The clinical indication for keeping the baby at uterus level while the cord is intact really comes into play in the case of a cesarean. After a cesarean, babies are often held at a level several inches higher than the uterus. In this case, gravity can force the blood to remain in the placenta. According to Sarah Buckley, MD, this may cause an increased incidence of respiratory distress in babies born via c-section; several studies have shown respiratory distress can be eliminated in many circumstances by allowing a full transfusion of blood from the placenta.
By delaying the clamping of the umbilical cord, babies gain up to 40% of their own blood volume (Fogelson) and increase their oxygen level (Buckley). This cord and placental blood provides a back-up of blood for use in the rapidly changing pulmonary and organ systems (such as the lungs). When the cord is clamped immediately, other organs sacrifice their blood to the pulmonary system since it requires blood immediately for necessary lung function when the blood-oxygen supply from the placenta is cut off (Morley). Studies have found delaying the clamping of the cord helps raise iron levels, reducing the risk of anemia, in addition to favoring early contact between mom and baby (WHO, "Delayed Clamping"). A frequent question I hear is about the potential for greater jaundice levels due to the increased blood volume. Research does show that jaundice levels can be higher when the cord is clamped later versus earlier with no adverse effects (Morley) and actual antioxidant benefits from the bilirubin (MIreles).
The research that our technology and advances in science and medicine allow us is crucial in aiding our understanding of physiological processes. As professionals, though, information that challenges the accepted norm can be difficult to recognize. As Fogelson noted in his Grand Rounds, it may be comforting for those whom have trouble incorporating new technique into their practice to realize that delayed cord clamping has, in fact, a fairly strong history. Even Erasmus Darwin, grandfather of Charles Darwin, in 1801 recognized the importance of blood flow to the baby:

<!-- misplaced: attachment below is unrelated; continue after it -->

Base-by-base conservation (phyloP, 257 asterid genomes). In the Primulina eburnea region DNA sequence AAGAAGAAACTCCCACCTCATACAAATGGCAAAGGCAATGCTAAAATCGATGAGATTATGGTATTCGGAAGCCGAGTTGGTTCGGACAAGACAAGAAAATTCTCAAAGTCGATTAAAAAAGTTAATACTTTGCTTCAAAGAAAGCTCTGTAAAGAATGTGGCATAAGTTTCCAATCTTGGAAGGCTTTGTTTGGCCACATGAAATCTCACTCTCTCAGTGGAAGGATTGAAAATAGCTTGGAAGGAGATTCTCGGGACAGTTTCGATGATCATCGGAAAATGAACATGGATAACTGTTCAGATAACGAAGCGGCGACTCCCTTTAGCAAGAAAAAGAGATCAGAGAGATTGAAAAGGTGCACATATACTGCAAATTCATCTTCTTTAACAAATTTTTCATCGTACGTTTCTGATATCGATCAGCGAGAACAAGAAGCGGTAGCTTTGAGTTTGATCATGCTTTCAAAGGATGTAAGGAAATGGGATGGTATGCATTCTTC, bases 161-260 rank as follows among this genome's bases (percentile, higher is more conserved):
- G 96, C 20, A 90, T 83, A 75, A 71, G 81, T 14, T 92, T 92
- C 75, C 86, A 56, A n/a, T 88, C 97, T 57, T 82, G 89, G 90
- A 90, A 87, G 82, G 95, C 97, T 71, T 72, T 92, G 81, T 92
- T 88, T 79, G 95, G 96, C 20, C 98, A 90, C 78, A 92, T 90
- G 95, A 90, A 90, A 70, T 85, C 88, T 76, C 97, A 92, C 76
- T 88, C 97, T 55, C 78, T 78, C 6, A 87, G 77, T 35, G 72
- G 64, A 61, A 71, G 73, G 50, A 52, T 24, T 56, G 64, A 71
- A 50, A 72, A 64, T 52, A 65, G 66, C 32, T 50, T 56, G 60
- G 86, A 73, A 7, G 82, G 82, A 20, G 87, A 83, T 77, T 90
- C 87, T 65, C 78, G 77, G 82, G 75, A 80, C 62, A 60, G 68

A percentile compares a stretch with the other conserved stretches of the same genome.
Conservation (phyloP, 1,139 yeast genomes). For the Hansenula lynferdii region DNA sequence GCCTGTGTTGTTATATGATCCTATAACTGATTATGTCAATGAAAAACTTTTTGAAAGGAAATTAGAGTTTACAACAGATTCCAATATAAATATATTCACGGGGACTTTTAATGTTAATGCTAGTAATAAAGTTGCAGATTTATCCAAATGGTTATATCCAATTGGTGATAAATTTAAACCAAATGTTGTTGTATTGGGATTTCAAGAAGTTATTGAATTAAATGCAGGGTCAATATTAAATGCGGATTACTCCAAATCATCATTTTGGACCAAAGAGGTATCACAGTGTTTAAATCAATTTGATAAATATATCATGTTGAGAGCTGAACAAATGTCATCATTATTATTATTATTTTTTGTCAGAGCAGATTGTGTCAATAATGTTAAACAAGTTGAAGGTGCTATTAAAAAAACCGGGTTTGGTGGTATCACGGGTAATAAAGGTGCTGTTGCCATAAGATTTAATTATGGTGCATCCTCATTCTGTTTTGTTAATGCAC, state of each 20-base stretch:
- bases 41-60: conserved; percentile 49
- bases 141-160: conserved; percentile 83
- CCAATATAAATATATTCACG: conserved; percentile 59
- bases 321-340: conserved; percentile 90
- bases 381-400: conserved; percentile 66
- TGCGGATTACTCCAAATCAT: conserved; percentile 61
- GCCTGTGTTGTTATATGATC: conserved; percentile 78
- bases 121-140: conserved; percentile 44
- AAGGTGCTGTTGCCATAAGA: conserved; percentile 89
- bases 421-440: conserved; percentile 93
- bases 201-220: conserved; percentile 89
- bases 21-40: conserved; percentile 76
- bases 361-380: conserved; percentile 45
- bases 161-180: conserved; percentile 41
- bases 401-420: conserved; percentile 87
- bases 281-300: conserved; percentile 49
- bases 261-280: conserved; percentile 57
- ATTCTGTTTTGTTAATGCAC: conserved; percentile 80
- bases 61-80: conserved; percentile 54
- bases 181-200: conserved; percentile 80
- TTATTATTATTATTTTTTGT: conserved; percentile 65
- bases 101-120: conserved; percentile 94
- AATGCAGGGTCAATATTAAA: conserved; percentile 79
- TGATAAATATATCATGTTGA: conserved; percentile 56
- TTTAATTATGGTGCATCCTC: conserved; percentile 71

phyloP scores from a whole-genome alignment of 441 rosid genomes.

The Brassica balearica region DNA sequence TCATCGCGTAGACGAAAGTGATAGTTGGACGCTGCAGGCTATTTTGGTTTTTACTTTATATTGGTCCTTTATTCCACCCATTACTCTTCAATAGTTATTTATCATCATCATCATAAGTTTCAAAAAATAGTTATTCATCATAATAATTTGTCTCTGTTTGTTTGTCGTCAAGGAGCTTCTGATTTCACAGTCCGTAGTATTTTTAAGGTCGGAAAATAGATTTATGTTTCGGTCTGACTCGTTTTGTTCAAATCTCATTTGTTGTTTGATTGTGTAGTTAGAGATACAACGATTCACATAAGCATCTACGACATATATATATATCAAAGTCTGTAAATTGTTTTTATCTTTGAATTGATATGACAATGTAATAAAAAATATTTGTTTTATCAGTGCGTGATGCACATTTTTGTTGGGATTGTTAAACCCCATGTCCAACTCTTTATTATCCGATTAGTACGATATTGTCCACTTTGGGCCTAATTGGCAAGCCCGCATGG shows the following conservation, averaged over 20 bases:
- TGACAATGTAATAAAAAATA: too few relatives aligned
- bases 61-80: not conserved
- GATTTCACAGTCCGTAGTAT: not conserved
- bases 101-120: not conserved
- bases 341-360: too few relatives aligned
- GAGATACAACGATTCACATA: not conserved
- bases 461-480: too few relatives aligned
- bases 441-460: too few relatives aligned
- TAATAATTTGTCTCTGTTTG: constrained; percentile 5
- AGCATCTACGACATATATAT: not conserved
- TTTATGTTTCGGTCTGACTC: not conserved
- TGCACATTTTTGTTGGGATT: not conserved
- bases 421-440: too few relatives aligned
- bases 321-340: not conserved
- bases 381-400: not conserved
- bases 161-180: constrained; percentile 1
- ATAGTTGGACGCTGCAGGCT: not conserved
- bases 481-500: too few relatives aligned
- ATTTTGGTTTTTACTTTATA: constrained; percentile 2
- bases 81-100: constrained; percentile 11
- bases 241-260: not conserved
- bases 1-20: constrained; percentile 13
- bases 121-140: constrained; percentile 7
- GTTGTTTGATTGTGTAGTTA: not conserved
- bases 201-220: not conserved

"Another thing very injurious to the child is the tying and cutting of the navel string too soon; which should always be left till the child has not only repeatedly breathed but till all pulsation in the cord ceases. As otherwise the child is much weaker than it ought to be, a part of the blood being left in the placenta which ought to have been in the child."
Stay tuned for a later post offering up some suggestions as to how you can use this info in your birth, where to go from here, and how to have conversations about topics like these with your care provider.
Buckley, Sarah J. "A Natural Approach to the Third Stage of Labour." Midwifery Today Autumn 2001: 33-36. Print.
"Delayed Clamping of the Umbilical Cord to Reduce Infant Anaemia." WHO. n.p. 2014. Web. 5 Oct. 2014.
Fogelson, Nicholas. "Delayed Cord Clamping Grand Rounds Part 1. Online Video Clip. YouTube. YouTube, 30 Jan. 2011. Web. 4 Oct. 2014.
"The Importance of Skin to Skin Contact." International Breastfeeding Centre. ibc, 2009. Web. 6 Oct. 2014.
Kinmond, S, T C Aitchison, B M Holland, J G Jones, T L Turner, C A J Wardrop. "Umbilical cord clamping and preterm infants: a randomised trial." BMJ Volume 306 16 Jan 1993: 172-175. National Center for Biotechnical Information. Web. 5 Oct. 2014.
Kitzinger, Sheila. Rediscovering Birth. New York: Simon & Schuster, Inc., 2000. Print.
MIreles, L C, M A Lum, P A Dennery. "Antioxidant and cytotoxic effects of bilirubin on neonatal erythrocytes." Pediatric Research 45(3) (Mar. 1999): 355-62. Web. 6 Oct 2014.
Morley, G M. "Cord Closure: Can Hasty Clamping Injure the Newborn?" OBG Management July 1998: 29-36. Print.
"Review of Evidence on Cord Care Practices." WHO. n.p. n.d. Web.
As the Philadelphia birth world blooms bigger and brighter, I think it's time I start putting some of the insightful questions I've received and information I've research into a public journal. I hope you'll find this inspiring, empowering, and totally enjoyable.